Stress induced microglial activation contributes to depression

Pharmacol Res. 2022 May:179:106145. doi: 10.1016/j.phrs.2022.106145. Epub 2022 Feb 24.


Major depressive disorder (MDD) is a debilitating neuropsychological disorder, which has caused serious health and socio-economic burdens worldwide. A growing body of evidence indicates that inflated neuroinflammation and aberrant microglial activity are associated with depressive-like symptoms. In the central nervous system (CNS), microglia constantly survey the internal environment, playing crucial roles in injury response and pathogen defense. From developmental stage through the whole adult life, microglia dynamically sculpt neural circuits by modulation of synaptic plasticity or engulfment of redundant synapses. Dysregulated microglia may impact these fundamental biophysiological processes and contribute to the pathogenesis of depressive disorder. In this review, we discuss candidate mechanisms by which stress induces microglia to deviate from its fine-tuned homeostasis in clinical and preclinical studies. These triggering factors include the neuroendocrine system, the noradrenergic system, gut-brain axis, and unbalanced pro- v.s. anti-inflammatory milieu composed of diversified cytokines and neurotransmitters. We argue that functional changes in microglia can strongly influence neuronal network activity due to dysregulated secretion of cytokines and elevated release of neurotoxic metabolites, therefore contributing to the pathological outcomes in stress. Understanding the role that microglia play in the etiology of depression may provide a tantalizing therapeutic target and help with the development of novel intervention strategies against this devastating mental health problem.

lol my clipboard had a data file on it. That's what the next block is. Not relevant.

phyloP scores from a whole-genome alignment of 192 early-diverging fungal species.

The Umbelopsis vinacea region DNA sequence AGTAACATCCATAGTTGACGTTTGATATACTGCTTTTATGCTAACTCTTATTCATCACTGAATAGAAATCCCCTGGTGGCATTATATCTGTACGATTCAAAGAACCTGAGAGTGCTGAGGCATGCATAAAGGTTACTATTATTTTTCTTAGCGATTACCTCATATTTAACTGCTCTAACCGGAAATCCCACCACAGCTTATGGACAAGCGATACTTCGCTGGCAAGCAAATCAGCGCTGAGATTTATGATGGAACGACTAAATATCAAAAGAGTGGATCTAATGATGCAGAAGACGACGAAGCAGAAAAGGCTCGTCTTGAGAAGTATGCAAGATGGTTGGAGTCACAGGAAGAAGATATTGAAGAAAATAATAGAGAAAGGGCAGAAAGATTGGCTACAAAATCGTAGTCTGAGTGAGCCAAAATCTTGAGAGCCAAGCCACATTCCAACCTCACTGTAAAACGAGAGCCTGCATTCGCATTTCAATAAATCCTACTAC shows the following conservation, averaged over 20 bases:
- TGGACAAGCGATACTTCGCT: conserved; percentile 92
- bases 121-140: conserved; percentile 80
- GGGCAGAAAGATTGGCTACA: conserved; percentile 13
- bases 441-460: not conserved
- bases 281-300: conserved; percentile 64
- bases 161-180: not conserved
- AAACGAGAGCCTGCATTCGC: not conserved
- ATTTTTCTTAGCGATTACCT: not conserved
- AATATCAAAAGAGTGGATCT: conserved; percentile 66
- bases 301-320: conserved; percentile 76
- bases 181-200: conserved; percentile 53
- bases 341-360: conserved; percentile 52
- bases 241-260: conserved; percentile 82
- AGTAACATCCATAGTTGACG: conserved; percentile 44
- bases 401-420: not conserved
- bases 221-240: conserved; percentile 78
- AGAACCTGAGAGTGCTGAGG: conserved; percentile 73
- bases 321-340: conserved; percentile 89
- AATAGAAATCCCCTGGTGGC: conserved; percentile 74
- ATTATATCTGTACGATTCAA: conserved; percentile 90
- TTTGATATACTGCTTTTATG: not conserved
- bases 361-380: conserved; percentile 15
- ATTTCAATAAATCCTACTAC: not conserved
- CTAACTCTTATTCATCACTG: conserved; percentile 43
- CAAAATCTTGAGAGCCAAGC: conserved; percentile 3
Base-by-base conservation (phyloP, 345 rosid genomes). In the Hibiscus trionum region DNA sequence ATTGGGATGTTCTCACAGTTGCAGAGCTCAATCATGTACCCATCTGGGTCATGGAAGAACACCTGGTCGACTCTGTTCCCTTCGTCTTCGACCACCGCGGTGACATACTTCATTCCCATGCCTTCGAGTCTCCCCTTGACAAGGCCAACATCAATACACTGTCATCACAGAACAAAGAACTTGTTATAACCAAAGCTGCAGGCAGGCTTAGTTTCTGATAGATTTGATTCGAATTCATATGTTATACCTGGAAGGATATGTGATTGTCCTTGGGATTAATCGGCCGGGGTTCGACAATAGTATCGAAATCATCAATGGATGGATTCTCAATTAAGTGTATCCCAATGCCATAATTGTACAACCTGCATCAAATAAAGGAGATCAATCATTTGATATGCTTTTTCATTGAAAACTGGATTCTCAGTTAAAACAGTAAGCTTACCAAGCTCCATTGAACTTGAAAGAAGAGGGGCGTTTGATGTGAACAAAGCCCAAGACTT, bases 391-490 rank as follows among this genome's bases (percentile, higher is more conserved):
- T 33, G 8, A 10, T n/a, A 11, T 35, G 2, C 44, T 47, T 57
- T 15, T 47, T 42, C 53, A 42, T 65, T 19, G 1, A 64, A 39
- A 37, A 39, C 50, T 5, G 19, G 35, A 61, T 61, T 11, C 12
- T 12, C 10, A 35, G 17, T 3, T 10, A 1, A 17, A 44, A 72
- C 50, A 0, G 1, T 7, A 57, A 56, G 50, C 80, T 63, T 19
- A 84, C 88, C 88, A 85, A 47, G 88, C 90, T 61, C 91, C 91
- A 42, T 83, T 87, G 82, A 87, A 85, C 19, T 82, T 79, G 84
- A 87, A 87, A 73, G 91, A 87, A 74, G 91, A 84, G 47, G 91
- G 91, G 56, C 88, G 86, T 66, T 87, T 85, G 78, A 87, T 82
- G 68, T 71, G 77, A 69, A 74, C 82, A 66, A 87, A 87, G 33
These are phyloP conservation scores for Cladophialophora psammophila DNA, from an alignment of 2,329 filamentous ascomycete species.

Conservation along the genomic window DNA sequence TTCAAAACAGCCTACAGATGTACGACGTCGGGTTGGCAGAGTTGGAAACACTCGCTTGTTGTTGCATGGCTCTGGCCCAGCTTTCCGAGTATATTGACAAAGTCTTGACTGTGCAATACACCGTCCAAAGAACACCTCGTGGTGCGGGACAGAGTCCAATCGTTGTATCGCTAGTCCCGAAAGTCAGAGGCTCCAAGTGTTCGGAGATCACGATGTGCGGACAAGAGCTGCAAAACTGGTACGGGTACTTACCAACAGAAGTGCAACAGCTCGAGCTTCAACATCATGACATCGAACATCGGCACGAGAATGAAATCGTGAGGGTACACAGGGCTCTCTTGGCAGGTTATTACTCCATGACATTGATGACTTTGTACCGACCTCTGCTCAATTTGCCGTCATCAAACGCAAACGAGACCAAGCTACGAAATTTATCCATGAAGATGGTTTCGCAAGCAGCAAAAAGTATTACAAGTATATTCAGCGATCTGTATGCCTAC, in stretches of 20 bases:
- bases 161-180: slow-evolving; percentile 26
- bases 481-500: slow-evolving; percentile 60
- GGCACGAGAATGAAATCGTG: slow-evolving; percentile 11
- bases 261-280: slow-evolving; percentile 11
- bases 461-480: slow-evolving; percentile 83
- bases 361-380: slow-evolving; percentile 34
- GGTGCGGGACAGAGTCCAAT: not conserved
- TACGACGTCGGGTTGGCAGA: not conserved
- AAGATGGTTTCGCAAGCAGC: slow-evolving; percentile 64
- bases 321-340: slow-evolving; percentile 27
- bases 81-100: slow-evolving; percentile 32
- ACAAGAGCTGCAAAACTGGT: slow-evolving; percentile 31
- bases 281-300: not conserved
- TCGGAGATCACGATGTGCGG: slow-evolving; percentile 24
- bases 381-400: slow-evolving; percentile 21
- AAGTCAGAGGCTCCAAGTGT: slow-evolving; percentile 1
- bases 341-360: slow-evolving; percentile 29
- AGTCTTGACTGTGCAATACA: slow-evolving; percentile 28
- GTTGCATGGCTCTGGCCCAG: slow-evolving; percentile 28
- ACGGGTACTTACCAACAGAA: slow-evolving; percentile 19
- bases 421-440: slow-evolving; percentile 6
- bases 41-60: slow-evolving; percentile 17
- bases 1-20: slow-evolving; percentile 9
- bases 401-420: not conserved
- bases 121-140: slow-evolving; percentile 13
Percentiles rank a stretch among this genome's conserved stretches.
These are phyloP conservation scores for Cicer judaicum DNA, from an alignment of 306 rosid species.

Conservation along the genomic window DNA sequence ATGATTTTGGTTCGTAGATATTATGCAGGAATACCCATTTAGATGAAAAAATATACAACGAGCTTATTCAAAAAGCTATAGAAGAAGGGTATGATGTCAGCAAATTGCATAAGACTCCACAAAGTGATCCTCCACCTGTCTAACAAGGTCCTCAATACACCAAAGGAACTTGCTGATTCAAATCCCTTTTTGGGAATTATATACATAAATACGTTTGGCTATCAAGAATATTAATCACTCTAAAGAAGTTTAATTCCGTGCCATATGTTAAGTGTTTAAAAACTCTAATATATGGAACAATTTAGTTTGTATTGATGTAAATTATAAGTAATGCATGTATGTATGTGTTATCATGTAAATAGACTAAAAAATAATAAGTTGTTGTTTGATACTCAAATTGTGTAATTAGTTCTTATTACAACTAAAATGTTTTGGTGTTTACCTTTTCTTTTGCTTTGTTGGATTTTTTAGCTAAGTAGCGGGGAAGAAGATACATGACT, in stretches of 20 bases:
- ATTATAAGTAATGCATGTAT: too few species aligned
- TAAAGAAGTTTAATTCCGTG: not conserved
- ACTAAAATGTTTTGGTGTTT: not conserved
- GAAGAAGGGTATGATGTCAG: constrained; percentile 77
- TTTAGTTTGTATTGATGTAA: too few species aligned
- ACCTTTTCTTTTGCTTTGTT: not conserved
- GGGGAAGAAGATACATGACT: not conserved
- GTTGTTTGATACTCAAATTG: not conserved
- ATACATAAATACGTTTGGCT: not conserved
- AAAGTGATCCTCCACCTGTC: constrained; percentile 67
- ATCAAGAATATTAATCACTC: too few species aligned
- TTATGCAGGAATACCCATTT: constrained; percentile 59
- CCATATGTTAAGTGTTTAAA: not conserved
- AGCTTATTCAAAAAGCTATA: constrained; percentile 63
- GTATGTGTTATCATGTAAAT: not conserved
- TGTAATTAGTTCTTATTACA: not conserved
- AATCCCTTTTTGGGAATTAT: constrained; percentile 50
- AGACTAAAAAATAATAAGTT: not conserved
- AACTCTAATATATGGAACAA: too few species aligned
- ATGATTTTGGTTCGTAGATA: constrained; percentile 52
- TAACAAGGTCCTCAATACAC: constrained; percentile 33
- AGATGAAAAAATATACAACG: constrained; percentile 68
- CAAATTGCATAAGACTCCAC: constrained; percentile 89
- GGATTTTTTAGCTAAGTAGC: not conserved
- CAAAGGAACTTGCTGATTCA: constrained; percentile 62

Keywords: Cytokine; Depression; Inflammation; MDD; Microglia; Microglial activation; Neurogenesis; Synaptic plasticity.

Publication types

  • Review
  • Research Support, Non-U.S. Gov't

MeSH terms

  • Cytokines / metabolism
  • Depression
  • Depressive Disorder, Major* / metabolism
  • Humans
  • Microglia* / metabolism
  • Neuronal Plasticity / physiology


  • Cytokines